"My phone always wants to tell people where I am," says Davon Magwood. "And I'm like, ‘Chill the fuck out! Why are you snitchin' on me? I told my mom I was in the hospital. You tellin' this bitch I'm at Chuck E. Cheese! Shut up, phone!" The prickly young standup comic is leaving town. His last stand in Pittsburgh (for now) is tonight's late-night Evening of Comedy at Club Café, also featuring Day Bracey, Solomon and more. Jordan Weeks hosts. BO 10:30 p.m. 56 S. 12th St., South Side. $10. 866-468-3401 or

Sat., Feb. 2 — Stage

Valentine's Day is a good time for couples to get "creative." For the local artists/couples performing at Couples Come Out!, at the New Hazlett Theater tonight, that means collaborating on art projects in a variety of genres. Love ties all of these pieces together as the show, produced by Twin Soul Affect, features discussions with the artists on how creative collaboration can strengthen relationships. Performers include Gab Cody and Sam Turich (theater and film); David and Tameka Cage Conley (poetry, theater); and Billy Pilgrim and Kendra "Vie Boheme" Denard (hip hop and dance). Jeff Ihaza 8 p.m. 6 Allegheny Square, North Side. $20-24. 412-320-4610 or

Sun., Feb. 3 — Art

It's been a half-century since Andy Warhol thrust his soup cans upon an unsuspecting world. His influence on contemporary art is hard to fathom, but Regarding Warhol: Sixty Artists, Fifty Years gives it a try. This exhibition, organized by the Metropolitan Museum of Art, matches 45 works by Warhol with 100 works by 60 other top artists, including names like Koons, Mapplethorpe, Murakami, Richter and Sherman. It's a huge show, gracing four floors of (where else?) The Andy Warhol Museum starting today. BO 10 a..m.-5 p.m. Show continues through April 28. 117 Sandusky St., North Side. $10-20. 412-237-8300 or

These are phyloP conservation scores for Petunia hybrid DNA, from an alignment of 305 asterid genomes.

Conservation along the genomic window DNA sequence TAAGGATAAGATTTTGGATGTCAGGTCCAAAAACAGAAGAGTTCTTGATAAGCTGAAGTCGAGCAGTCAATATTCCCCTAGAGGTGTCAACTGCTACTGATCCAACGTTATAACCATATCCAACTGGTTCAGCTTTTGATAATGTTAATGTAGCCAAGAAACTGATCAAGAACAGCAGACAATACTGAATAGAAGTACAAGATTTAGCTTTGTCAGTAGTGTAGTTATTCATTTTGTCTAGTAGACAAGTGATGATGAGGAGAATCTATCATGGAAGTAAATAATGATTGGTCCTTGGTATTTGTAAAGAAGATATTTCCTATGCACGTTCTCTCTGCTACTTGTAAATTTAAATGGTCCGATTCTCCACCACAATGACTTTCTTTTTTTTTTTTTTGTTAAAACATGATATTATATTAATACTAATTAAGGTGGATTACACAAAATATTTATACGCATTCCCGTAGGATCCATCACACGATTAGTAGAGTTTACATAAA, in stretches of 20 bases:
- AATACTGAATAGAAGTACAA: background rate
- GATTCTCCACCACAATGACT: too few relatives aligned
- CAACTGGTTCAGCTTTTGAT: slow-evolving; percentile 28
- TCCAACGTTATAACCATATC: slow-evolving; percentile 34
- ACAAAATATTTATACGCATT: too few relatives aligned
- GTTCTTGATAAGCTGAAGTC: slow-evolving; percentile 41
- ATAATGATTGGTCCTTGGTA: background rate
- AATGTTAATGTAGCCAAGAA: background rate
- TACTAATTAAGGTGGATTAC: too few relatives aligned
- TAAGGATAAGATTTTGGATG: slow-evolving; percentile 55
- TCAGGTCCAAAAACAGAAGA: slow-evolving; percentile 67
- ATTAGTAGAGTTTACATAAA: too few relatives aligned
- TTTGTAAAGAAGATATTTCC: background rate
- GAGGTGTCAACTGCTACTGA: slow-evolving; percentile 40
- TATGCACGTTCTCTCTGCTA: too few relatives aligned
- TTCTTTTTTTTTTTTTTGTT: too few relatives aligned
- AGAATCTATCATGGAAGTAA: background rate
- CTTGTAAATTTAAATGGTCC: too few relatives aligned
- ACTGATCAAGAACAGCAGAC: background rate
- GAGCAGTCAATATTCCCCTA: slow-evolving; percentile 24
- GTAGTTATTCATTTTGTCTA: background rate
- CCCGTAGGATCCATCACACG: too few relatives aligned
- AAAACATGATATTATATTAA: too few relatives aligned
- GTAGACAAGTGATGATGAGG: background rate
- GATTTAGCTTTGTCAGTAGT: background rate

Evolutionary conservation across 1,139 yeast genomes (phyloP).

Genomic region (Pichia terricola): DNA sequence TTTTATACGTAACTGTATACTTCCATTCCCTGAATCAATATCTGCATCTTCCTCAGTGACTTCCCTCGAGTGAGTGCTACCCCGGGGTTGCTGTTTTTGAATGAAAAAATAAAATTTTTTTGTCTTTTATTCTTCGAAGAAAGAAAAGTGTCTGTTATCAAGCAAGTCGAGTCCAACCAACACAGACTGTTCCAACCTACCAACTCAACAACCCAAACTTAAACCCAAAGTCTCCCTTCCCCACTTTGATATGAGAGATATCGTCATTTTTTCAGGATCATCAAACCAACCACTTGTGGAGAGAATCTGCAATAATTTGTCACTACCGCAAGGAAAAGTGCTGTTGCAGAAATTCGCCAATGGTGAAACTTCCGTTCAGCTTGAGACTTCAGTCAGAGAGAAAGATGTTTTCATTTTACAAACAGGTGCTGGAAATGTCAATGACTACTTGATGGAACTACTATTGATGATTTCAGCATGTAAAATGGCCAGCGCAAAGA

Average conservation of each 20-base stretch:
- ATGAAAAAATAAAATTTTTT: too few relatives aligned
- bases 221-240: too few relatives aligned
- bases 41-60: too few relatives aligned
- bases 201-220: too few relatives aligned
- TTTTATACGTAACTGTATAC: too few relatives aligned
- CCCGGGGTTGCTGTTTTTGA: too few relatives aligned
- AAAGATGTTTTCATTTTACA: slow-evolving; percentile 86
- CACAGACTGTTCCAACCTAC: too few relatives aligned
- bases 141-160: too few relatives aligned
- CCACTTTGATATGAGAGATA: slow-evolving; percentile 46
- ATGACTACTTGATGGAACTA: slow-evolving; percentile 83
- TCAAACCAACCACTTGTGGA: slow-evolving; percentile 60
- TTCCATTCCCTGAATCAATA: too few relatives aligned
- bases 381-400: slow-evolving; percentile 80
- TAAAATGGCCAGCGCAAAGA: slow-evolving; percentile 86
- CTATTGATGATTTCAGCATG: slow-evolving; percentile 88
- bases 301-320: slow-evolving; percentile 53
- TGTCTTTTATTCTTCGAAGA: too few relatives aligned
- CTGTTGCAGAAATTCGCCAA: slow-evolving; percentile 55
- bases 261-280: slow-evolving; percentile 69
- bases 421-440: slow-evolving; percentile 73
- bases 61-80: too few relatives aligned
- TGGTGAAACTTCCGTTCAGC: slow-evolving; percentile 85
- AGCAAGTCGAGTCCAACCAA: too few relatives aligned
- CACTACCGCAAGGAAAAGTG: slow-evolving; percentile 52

Tue., Feb. 5 — Words

The Carnegie Mellon University School of Art presents its Visiting Artist Lecture Series, featuring internationally regarded artists whose work ranges across genres. This season's series kicks off with a lecture from School of Art alumnus Shana Moulton. Moulton is known for video and performance art exploring the relationship between technology, like computer operating systems, and the real world. Her free talk takes place tonight at CMU's Kresge Theater. JI 5 p.m. Kresge Theater, College of Fine Arts building, CMU campus, Oakland. Free. 412-268-2409 or [email protected]

Wed., Feb. 6 — Words

Squatting isn't just about inhabiting vacant buildings — it's about housing justice. So contends Hannah Dobbz in her new book, Nine-Tenths of the Law: Property and Resistance in the United States (AK Press). Dobbz, a Pittsburgh resident and former squatter, speaks tonight about squatting and property struggles in the U.S. from colonial times to the present. The talk at the Big Idea Cooperative Bookstore & Café is free. BO 7 p.m. 4812 Liberty Ave., Bloomfield. 412-687-4323 or